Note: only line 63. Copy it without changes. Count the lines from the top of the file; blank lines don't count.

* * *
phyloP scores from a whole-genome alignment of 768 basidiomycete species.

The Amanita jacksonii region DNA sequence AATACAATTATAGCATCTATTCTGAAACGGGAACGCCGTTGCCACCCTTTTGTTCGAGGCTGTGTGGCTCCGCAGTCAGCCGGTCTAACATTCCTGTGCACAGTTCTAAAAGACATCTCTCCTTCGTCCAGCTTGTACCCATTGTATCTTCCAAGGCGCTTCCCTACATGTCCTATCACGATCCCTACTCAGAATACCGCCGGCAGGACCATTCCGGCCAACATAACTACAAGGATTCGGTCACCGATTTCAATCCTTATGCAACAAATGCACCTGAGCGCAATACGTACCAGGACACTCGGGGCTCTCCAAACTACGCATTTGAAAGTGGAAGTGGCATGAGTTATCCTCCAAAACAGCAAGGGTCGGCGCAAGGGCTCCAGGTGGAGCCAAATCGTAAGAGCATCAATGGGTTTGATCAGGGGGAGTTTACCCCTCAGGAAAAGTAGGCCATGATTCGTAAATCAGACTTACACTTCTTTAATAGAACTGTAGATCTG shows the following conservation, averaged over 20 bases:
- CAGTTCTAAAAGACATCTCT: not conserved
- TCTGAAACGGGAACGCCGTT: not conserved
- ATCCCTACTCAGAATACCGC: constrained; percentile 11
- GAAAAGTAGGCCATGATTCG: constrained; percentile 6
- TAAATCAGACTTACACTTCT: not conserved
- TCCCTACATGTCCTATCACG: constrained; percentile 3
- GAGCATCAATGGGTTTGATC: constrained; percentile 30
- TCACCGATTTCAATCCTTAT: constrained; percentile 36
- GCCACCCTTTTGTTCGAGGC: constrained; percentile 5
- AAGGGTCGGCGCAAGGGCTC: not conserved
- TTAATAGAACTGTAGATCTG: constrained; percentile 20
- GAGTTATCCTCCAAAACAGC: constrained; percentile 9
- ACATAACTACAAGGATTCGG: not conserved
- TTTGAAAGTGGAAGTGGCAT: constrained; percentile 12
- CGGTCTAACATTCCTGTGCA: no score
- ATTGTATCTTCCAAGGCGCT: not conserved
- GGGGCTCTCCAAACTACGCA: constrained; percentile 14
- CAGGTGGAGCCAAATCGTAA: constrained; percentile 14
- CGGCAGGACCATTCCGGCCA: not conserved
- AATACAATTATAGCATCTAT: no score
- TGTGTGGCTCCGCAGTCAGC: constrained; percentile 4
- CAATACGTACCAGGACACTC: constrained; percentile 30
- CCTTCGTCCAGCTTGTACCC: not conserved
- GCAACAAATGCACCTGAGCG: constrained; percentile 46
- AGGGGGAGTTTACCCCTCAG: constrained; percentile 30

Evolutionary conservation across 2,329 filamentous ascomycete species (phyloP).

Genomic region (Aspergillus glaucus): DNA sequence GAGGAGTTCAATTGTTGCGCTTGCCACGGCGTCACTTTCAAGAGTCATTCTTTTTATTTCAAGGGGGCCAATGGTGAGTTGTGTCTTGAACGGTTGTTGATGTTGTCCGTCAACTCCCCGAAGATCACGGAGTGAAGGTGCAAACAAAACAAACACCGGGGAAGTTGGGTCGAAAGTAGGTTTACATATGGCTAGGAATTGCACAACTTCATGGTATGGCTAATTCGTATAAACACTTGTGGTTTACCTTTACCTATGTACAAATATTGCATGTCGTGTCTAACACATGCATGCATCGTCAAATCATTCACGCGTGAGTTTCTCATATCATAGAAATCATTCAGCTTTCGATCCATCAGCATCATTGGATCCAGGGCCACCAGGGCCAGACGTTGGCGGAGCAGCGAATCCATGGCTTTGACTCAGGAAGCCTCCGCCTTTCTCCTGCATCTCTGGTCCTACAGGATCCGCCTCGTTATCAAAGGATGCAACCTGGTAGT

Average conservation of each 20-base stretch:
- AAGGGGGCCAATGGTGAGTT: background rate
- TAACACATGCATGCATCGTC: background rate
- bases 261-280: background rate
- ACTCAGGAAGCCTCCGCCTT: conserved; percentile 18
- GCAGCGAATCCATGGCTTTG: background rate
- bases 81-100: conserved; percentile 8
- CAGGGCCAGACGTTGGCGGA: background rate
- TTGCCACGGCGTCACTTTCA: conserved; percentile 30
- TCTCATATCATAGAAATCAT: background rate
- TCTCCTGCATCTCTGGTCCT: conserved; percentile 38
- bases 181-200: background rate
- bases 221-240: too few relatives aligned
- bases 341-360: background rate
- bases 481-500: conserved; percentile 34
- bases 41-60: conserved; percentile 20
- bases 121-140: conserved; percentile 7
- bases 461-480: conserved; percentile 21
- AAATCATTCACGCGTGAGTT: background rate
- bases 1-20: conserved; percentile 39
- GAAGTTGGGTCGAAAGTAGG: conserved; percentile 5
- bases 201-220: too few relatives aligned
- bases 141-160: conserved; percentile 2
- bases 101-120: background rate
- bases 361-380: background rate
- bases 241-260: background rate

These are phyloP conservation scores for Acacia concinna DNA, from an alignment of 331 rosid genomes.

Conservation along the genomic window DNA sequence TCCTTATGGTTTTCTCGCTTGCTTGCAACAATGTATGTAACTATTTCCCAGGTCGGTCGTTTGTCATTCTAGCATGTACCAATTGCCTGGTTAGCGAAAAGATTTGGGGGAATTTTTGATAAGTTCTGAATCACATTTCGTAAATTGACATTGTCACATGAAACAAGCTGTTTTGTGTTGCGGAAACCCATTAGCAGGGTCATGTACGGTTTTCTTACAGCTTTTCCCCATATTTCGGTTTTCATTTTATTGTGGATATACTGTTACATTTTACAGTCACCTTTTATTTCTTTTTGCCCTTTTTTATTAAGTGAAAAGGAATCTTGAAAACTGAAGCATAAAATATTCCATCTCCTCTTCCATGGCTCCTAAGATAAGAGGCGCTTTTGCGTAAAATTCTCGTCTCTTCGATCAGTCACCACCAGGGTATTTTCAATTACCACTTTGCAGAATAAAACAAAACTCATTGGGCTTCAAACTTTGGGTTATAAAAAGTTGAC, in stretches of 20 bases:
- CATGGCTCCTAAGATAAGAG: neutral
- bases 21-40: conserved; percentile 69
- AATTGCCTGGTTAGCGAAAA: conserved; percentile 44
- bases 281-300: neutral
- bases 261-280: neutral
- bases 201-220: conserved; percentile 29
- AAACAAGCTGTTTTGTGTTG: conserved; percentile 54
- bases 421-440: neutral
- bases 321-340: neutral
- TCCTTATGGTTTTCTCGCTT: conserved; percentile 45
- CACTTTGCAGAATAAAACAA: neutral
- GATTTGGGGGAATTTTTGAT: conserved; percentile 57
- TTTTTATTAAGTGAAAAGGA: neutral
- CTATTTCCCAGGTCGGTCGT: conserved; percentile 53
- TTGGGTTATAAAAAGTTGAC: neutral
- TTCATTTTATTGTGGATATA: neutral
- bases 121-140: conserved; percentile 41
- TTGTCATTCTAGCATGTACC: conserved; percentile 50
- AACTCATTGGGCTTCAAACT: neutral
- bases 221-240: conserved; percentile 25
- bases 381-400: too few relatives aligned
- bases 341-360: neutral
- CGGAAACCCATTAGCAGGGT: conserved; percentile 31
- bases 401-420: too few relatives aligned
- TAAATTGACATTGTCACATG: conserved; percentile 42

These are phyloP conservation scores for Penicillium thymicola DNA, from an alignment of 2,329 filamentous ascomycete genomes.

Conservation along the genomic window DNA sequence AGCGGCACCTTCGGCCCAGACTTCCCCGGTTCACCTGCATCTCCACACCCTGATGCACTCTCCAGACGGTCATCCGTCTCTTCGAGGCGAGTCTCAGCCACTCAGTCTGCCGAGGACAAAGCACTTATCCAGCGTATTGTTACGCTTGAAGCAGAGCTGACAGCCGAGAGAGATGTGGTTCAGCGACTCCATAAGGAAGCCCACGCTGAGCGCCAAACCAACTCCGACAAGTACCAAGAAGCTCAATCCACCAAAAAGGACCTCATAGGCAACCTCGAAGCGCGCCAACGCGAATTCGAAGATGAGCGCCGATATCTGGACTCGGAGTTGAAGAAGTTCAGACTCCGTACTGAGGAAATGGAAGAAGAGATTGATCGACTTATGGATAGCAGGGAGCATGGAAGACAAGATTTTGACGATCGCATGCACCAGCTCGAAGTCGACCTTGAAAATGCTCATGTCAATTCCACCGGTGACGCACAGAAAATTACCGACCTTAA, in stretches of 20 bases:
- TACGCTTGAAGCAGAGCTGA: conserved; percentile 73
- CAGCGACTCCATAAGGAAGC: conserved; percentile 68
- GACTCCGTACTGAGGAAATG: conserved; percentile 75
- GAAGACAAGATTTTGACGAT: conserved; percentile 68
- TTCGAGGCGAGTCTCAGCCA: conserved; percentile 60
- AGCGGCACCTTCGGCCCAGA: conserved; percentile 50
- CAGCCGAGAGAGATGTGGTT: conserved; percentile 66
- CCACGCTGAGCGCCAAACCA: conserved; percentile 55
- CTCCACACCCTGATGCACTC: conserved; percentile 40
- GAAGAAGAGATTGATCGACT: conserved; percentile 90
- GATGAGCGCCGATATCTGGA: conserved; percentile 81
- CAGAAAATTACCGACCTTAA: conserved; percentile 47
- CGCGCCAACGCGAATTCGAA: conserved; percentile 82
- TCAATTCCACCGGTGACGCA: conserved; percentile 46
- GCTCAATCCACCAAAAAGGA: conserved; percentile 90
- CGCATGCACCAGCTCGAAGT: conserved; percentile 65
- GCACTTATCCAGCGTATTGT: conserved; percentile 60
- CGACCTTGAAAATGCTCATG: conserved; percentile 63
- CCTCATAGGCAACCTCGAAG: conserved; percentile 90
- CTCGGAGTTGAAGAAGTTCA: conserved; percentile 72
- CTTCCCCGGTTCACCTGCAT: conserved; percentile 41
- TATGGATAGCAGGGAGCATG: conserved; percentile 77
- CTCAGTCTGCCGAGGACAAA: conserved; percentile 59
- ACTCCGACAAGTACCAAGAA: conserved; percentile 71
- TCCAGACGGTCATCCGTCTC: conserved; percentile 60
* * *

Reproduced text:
- bases 201-220: conserved; percentile 29